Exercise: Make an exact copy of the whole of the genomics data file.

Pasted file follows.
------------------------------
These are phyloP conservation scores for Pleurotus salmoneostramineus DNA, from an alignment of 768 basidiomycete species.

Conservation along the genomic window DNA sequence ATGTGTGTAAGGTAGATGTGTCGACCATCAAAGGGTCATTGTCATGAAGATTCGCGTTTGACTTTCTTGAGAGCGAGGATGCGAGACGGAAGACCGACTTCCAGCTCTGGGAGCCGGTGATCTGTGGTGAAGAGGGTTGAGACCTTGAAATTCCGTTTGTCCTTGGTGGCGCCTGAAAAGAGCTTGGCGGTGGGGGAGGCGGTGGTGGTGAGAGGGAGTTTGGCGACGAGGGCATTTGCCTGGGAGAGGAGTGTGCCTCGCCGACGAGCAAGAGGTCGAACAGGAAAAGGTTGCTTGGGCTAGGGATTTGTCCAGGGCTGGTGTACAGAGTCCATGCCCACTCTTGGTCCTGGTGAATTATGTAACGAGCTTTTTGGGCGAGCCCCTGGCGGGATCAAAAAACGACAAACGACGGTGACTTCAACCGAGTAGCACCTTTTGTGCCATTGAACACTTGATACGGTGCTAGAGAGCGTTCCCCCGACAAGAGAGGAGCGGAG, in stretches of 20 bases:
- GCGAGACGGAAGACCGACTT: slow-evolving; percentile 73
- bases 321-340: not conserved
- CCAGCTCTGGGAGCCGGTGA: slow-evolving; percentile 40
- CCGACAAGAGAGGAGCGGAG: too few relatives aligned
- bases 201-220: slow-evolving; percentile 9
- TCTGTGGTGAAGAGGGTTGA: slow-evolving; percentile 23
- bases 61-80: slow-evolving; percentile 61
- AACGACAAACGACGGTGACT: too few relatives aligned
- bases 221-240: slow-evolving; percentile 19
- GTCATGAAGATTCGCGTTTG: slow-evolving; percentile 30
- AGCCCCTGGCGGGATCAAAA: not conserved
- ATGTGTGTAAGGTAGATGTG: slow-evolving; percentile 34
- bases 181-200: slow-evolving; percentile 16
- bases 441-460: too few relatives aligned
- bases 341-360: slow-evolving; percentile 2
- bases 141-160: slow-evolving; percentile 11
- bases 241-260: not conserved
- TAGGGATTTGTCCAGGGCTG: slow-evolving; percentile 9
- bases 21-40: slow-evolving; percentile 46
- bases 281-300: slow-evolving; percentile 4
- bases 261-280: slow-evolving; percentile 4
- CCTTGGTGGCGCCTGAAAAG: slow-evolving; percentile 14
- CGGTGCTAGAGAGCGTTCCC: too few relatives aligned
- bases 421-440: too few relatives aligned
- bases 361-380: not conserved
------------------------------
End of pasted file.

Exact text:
These are phyloP conservation scores for Pleurotus salmoneostramineus DNA, from an alignment of 768 basidiomycete species.

Conservation along the genomic window DNA sequence ATGTGTGTAAGGTAGATGTGTCGACCATCAAAGGGTCATTGTCATGAAGATTCGCGTTTGACTTTCTTGAGAGCGAGGATGCGAGACGGAAGACCGACTTCCAGCTCTGGGAGCCGGTGATCTGTGGTGAAGAGGGTTGAGACCTTGAAATTCCGTTTGTCCTTGGTGGCGCCTGAAAAGAGCTTGGCGGTGGGGGAGGCGGTGGTGGTGAGAGGGAGTTTGGCGACGAGGGCATTTGCCTGGGAGAGGAGTGTGCCTCGCCGACGAGCAAGAGGTCGAACAGGAAAAGGTTGCTTGGGCTAGGGATTTGTCCAGGGCTGGTGTACAGAGTCCATGCCCACTCTTGGTCCTGGTGAATTATGTAACGAGCTTTTTGGGCGAGCCCCTGGCGGGATCAAAAAACGACAAACGACGGTGACTTCAACCGAGTAGCACCTTTTGTGCCATTGAACACTTGATACGGTGCTAGAGAGCGTTCCCCCGACAAGAGAGGAGCGGAG, in stretches of 20 bases:
- GCGAGACGGAAGACCGACTT: slow-evolving; percentile 73
- bases 321-340: not conserved
- CCAGCTCTGGGAGCCGGTGA: slow-evolving; percentile 40
- CCGACAAGAGAGGAGCGGAG: too few relatives aligned
- bases 201-220: slow-evolving; percentile 9
- TCTGTGGTGAAGAGGGTTGA: slow-evolving; percentile 23
- bases 61-80: slow-evolving; percentile 61
- AACGACAAACGACGGTGACT: too few relatives aligned
- bases 221-240: slow-evolving; percentile 19
- GTCATGAAGATTCGCGTTTG: slow-evolving; percentile 30
- AGCCCCTGGCGGGATCAAAA: not conserved
- ATGTGTGTAAGGTAGATGTG: slow-evolving; percentile 34
- bases 181-200: slow-evolving; percentile 16
- bases 441-460: too few relatives aligned
- bases 341-360: slow-evolving; percentile 2
- bases 141-160: slow-evolving; percentile 11
- bases 241-260: not conserved
- TAGGGATTTGTCCAGGGCTG: slow-evolving; percentile 9
- bases 21-40: slow-evolving; percentile 46
- bases 281-300: slow-evolving; percentile 4
- bases 261-280: slow-evolving; percentile 4
- CCTTGGTGGCGCCTGAAAAG: slow-evolving; percentile 14
- CGGTGCTAGAGAGCGTTCCC: too few relatives aligned
- bases 421-440: too few relatives aligned
- bases 361-380: not conserved